# Given a Batch of Factory Springs, Estimate the Average Spring Constant and Uncertainty of the Batch.

Given a Batch of Factory Springs, Estimate the Average Spring Constant and Uncertainty of the Batch.

## Outline plan

I have been given 3 springs to which I will add different weight. Using the value of extension (Δx) I will calculate the spring constant. Hooke's Law says that the stretch of a spring from its rest position is linearly proportional to the applied force (stress is proportional to strain). Symbolically,

F = kΔx

Where F stands for the applied force, x is the amount of stretch (found by new length minus original length), and k is a constant that depends on the "stiffness" of the spring, called the spring constant.

## Trial plan

Set up equipment as above. Measure original length of spring. Add weights 0.5N at a time until spring reaches elastic limit. Record extension (Δx). Plot these results on a graph and use this information to gain a sensible number and range of values to use in full experiment.

Safety Notes

Be sure to keep your feet out of the area in which the masses will fall if the spring breaks
Be sure to clamp the stand to the lab table, or weight it with several books so that the mass does not pull it off the table.
You need to hang enough mass to the end of the spring to get a measurable stretch, but
too much force will permanently damage the spring, as it will have exceeded its elastic limit.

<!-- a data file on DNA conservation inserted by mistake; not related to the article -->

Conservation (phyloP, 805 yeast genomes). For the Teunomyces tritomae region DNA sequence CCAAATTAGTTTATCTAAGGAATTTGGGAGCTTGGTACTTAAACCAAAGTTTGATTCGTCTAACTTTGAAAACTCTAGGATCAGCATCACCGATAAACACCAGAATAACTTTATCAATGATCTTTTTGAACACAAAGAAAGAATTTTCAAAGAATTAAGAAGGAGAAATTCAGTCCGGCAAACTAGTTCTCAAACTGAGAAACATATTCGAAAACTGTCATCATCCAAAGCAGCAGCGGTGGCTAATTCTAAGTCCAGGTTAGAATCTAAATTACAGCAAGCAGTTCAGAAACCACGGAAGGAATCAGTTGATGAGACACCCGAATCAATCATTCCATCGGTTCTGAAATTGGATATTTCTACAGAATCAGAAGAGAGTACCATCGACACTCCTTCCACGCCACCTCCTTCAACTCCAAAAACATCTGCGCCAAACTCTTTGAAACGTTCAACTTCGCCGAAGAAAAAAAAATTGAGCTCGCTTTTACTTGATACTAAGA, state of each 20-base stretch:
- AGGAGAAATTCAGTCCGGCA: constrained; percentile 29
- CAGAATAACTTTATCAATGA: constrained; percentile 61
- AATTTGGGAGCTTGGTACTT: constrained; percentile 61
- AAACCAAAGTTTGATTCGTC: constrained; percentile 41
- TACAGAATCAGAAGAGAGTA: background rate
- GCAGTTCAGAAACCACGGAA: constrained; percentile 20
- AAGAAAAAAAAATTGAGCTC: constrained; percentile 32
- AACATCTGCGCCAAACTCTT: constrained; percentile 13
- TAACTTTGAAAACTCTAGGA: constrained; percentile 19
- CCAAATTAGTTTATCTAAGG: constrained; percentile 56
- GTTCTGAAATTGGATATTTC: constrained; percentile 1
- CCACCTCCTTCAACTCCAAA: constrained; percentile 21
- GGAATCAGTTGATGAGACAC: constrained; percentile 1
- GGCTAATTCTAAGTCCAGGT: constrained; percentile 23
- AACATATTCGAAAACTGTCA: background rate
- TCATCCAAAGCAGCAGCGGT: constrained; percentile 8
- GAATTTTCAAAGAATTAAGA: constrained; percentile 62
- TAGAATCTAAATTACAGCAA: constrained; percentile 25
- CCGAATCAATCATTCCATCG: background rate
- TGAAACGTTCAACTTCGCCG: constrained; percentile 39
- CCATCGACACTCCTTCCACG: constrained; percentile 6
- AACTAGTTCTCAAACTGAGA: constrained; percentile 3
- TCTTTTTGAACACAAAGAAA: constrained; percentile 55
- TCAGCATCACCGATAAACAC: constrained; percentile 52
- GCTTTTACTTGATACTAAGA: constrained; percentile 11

Wear safety glasses to protect eyes if spring suddenly recoils.

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## Apparatus list

1 Stand

1 Clamp

1 Boss

1 hanger

3 provided springs

0 – 100.0cm ruler

1 paper clip

Set of known masses

## Detailed plan

Assemble the apparatus as shown in the diagram above. Be sure to clamp the stand to the lab table, or weight it with several books. Some springs tend to be "clenched" - their coils are pressing against each other, and it takes a small force to simply get the spring to the point that it will begin to stretch. If this is the case, I will hang a small mass (20 g – 50 g) from the spring initially and consider that to be the spring’s starting position. Making a small pointer out of a bent paper clip and fixing it to the end of the spring acts well to indicate clearly the position of the spring in relation to the ruler.

The data that I will need to record are the rest position of the spring (same for each trial), stretched position of the spring, and the total mass hanging from the spring for each weight added.  I will check the weights of the loads on electronic scales to ensure they are correct.

I will add the weights in 1 N loads, starting with 2N, and record the extension (Δx) in cm. I will do this until 10 N have been added. I will then repeat this twice for each of the three springs. I will repeat this using ...